A vast legacy
The British Museum contains over 8 million artefacts from all over the world, exploring history, art and culture from man’s beginnings up to the modern age. The Museum is located in the beautiful and historic Bloomsbury district, an area famous for creativity and learning, which is also home to the Royal Academy of Dramatic Art and many other museums and universities.
The Museum was established in 1753 when Sir Hans Sloane, a physician and naturalist, gave his large collection of over 71,000 artefacts to King George II for the nation in exchange for a payment of £20,000 to his heirs. The artefacts were put on public display in 1759 with free admission in Montagu House, on the same site as the museum today, creating the first national public museum in the world.
From Egypt to Bloomsbury
At first the Museum’s collection was made up mostly of books, coins and drawings. From the early 19th century, however, it began rapidly acquiring important ancient artefacts such as the Rosetta Stone, which decoded the mysteries of Egyptian hieroglyphs for the first time, and classical sculpture from Greece - including the controversial Elgin Marbles. Other antiquities include Greek vases, Egyptian statues and mummies, a stunning Assyrian colossal winged bull and other sculptures from the Middle East.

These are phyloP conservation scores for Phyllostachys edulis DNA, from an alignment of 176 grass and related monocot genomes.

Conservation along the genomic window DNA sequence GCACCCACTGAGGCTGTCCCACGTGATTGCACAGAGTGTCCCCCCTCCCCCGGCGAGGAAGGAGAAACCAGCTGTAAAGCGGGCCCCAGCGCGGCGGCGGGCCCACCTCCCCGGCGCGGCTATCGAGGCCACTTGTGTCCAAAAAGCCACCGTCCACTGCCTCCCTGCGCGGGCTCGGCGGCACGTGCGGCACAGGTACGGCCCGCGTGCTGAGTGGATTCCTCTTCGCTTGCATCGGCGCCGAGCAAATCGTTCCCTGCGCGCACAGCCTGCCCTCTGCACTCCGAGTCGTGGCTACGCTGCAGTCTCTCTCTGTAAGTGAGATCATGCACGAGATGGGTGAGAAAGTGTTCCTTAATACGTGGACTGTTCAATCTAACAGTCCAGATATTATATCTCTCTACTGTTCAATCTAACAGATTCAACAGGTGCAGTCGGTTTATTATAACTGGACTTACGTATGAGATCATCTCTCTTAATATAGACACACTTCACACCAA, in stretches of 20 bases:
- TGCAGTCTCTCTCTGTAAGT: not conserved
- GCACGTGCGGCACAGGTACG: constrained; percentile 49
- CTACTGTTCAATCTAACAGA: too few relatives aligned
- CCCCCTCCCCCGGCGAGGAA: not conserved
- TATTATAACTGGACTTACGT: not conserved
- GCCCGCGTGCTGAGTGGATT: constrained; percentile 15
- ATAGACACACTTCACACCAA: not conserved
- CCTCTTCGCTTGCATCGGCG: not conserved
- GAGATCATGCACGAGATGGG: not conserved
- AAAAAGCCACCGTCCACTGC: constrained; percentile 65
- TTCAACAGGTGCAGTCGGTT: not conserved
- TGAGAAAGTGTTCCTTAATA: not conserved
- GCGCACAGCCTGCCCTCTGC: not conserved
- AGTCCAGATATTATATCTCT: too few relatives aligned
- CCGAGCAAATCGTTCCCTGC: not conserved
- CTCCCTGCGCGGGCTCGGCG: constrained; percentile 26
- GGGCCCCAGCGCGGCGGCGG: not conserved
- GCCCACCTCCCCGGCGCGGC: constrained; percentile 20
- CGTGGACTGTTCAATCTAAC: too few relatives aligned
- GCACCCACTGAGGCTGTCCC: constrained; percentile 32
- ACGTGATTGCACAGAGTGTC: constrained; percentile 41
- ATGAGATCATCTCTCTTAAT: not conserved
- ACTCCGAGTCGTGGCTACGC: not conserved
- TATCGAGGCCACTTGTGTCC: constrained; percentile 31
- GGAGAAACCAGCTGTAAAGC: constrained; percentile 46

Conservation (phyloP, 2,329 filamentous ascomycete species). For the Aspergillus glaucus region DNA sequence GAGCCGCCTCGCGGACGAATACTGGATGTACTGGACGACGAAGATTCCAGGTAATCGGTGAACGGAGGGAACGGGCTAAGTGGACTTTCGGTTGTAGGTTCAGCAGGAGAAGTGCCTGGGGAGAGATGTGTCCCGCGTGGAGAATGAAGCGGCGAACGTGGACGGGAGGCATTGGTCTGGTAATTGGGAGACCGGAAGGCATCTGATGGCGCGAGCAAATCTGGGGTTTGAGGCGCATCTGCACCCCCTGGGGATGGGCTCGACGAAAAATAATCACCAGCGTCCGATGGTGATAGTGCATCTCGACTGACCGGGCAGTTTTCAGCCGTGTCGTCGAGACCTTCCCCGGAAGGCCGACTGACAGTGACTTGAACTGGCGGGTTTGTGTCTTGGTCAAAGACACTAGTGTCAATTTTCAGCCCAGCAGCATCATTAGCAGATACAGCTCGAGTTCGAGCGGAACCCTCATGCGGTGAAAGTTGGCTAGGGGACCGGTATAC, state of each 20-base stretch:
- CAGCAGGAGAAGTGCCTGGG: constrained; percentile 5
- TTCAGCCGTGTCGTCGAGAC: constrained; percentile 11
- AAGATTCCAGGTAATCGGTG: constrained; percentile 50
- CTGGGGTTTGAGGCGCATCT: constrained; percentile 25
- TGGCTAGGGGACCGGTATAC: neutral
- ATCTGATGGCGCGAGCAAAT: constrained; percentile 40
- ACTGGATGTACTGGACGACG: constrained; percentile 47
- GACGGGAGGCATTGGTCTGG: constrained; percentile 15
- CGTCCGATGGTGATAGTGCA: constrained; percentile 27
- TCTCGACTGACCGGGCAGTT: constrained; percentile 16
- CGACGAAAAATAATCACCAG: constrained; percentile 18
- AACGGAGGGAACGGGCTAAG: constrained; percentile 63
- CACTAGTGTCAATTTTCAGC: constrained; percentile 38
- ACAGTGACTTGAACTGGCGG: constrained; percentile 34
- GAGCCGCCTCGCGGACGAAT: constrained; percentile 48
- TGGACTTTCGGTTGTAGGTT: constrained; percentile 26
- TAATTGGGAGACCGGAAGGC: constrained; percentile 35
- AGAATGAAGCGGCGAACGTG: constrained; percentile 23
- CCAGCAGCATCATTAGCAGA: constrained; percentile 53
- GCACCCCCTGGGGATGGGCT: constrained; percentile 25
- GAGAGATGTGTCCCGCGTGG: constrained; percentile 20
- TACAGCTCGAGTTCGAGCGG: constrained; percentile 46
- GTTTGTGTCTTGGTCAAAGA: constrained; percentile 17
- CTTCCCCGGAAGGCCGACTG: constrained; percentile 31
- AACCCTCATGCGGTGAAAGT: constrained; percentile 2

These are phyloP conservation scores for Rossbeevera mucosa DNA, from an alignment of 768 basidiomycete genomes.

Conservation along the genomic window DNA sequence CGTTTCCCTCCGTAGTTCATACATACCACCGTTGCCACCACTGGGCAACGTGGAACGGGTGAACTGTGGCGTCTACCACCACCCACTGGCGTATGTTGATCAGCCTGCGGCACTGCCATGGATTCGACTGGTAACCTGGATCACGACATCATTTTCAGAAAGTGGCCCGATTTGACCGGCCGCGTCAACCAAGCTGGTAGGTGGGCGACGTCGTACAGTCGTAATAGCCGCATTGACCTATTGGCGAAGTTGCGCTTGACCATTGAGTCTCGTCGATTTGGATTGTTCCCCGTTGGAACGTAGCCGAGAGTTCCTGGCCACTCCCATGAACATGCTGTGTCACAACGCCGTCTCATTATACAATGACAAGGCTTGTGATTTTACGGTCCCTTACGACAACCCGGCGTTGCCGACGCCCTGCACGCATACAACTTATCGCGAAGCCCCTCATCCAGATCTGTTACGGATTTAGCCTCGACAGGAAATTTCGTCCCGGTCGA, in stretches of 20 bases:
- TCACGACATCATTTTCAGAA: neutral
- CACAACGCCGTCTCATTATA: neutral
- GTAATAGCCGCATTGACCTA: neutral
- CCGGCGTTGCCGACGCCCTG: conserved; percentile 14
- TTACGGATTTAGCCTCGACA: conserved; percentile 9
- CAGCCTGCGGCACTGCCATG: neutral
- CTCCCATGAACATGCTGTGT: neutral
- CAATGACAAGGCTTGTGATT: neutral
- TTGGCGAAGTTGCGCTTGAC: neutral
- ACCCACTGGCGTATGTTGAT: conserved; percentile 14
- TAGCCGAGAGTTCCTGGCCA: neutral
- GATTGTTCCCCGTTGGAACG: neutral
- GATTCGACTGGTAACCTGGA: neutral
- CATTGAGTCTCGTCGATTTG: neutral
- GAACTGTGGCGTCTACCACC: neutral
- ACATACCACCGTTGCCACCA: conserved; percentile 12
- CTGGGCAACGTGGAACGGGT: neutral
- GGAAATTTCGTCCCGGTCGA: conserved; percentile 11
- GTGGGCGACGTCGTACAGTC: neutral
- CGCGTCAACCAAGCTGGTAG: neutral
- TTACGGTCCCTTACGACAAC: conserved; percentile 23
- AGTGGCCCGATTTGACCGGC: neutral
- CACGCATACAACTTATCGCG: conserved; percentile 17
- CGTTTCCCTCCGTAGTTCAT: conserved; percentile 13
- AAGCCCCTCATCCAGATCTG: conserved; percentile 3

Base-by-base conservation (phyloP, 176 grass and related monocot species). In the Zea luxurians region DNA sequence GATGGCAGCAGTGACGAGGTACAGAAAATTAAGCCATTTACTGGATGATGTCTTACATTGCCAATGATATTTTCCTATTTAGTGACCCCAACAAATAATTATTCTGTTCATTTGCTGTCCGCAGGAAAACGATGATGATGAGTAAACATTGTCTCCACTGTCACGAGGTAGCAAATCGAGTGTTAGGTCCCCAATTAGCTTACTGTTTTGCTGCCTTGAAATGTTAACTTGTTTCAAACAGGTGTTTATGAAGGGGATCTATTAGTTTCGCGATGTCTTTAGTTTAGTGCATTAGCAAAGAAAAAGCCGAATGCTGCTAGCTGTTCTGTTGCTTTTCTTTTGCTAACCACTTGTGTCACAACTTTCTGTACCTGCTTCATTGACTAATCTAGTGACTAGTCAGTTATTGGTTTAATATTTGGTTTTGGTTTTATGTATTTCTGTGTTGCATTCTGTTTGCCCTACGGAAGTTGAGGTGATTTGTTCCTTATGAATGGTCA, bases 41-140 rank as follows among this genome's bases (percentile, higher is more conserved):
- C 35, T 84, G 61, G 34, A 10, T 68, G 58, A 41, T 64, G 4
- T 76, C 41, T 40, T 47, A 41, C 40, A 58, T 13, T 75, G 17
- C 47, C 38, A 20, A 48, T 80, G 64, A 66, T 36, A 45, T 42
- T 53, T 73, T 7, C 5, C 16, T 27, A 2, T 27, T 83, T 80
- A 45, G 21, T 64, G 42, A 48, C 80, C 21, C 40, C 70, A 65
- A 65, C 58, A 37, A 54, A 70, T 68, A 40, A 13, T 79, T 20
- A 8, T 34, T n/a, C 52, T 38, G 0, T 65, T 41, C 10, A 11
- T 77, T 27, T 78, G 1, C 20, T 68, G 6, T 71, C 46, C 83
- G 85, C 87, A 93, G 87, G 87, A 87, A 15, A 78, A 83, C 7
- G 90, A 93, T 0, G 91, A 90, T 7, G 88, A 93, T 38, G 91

During the latter half of the 19th century the focus shifted from foreign antiquities to homegrown British treasures. The four most recent galleries added to the Museum are Chinese ceramics, Europe 1050–1540, clocks and watches, and the painted tomb-chapel of a wealthy ancient Egyptian named Nebamun.
The British Museum is a spectacular attraction with an abundance of treasures from Africa, Asia, Europe, and the Americas to offer its visitors – and it’s entirely free. You could easily spend a full day (or two) wandering its vast galleries, so when you visit be sure to give yourself plenty of time to explore.